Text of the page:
The First Louis Jacobs Memorial Lecture - Memorial Tribute by Rabbi Elliot Cosgrove


I have long believed that the most telling indicator about a person is to be found by looking at the books that she or he has at the bedside table.  Unlike the coffee table books that come out when the guests arrive, or the dust covered volumes on our

shelves that are impressively displayed but rarely opened, the unglamorous volumes that we go to sleep reading, are, for better or for worse, rather honest portraits of how we occupy our minds.
When Rabbi Jacobs passed away one year ago, his children tell me that he did so with a selection of bedside books he requested to have present.  In addition to his siddur and seforim, at his bed sat an anthology of G.K. Chesterton’s writings, a Pelican book of English Essays, and a Penguin selection of the “Metaphysical poets.”   To the degree that one can read into such gestures, I believe it is an instance of the well known pasuk “Sof Ma’aseh, B’Machshava Techila,” “the last action being first in intention.”  What I mean by this is that to come to terms with the intellectual legacy of Rabbi Jacobs, we would do well to consider the rather obvious statement that neither his, nor anyone’s profile, emerges out of a vacuum.  We are all products of our teachers, colleagues, context, time and influences.   At last year’s memorial service I suggested that Rabbi Jacobs’ theology was a product of his biography, and I continue to believe that his struggles between faith and reason, observance and critical scholarship, reflected an effort to reconcile the competing impulses of the Yeshiva, University, his Rosh Yeshiva and his professors, his commitments to the Anglo-Jewish and Eastern European traditions.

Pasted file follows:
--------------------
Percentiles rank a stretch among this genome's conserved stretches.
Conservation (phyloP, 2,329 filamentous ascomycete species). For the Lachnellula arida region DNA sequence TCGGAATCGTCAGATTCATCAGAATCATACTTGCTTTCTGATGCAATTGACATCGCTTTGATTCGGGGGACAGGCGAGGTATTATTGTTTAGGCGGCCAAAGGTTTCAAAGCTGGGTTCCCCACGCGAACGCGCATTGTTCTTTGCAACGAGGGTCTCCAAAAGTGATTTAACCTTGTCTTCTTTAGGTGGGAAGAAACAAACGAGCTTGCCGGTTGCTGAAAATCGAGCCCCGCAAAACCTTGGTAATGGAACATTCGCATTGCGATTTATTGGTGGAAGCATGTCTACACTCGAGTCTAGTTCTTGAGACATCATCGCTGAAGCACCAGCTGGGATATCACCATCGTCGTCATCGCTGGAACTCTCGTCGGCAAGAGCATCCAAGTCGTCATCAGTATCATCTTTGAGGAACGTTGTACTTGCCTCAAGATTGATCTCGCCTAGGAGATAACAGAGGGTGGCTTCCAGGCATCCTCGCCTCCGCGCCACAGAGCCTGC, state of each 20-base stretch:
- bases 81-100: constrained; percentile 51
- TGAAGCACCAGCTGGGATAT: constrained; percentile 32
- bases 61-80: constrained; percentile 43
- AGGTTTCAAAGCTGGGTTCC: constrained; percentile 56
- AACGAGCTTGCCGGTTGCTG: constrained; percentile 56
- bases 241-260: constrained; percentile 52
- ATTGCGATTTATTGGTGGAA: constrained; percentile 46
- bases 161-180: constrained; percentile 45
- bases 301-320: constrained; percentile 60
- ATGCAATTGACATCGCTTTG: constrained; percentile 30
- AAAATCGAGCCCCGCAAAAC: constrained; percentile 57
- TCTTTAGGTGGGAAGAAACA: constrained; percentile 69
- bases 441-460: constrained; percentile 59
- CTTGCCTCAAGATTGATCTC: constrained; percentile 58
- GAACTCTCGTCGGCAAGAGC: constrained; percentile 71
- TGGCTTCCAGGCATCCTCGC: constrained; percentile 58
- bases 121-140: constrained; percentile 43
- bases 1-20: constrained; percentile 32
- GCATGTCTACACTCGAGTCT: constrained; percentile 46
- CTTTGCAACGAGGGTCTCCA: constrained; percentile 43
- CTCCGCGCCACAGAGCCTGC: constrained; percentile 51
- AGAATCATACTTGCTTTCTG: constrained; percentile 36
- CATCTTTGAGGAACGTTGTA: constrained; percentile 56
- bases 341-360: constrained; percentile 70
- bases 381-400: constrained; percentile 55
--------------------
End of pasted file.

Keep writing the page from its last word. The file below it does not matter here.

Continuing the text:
This evening, I want to take the conversation a bit further.   In present company of family, friends, colleagues and congregants, I will leave personal reflections to those far better qualified, I only had the honor of knowing Rabbi Jacobs in his final years.  But as I complete my dissertation on him, I want to use my time to discuss the forces that gave rise to his thought, the tools by which he reconciled the tensions of his early years.  A modest effort, if you will, to give life to Chesterton’s maxim:  “Show me a man’s philosophy, and I’ll show you the man.”
This summer, of course, marks not only Rabbi Jacobs’ Yahrzeit, but precisely fifty years since the publication of We Have Reason to Believe.  There has been much written on this slim volume, but I want to turn your attention to a rather unexpected place – the book’s footnotes.  Because like the books at the bedside, if you are doing intellectual history, if you want to know how someone arrived at their conclusions, who they are leaning on, who charted the path, then you look at a book’s footnotes.
Who are these names lurking at the bottom of the pages of We Have Reason to Believe? Will Herberg, Ira Eisenstein, Solomon Goldman.  Joseph Abelson, Morris Joseph and Maurice Farbridge.  H.W. Robinson, H.H. Rowley, Coppleston, C.S. Lewis.     It was by way of these names, these thinkers that Rabbi Jacobs marked out his own path.   It is my contention that Rabbi Jacobs’ theology is a reflection of a complex dialectic of assimilation and self-assertion, which, though being fed by many sources came to stand as original and unlike anything in its environment.  To put it more simply, as I imagine the period that Rabbi Jacobs wrote We Have Reason to Believe, I imagine that it was the books penned by these authors that sat by the side of his bed.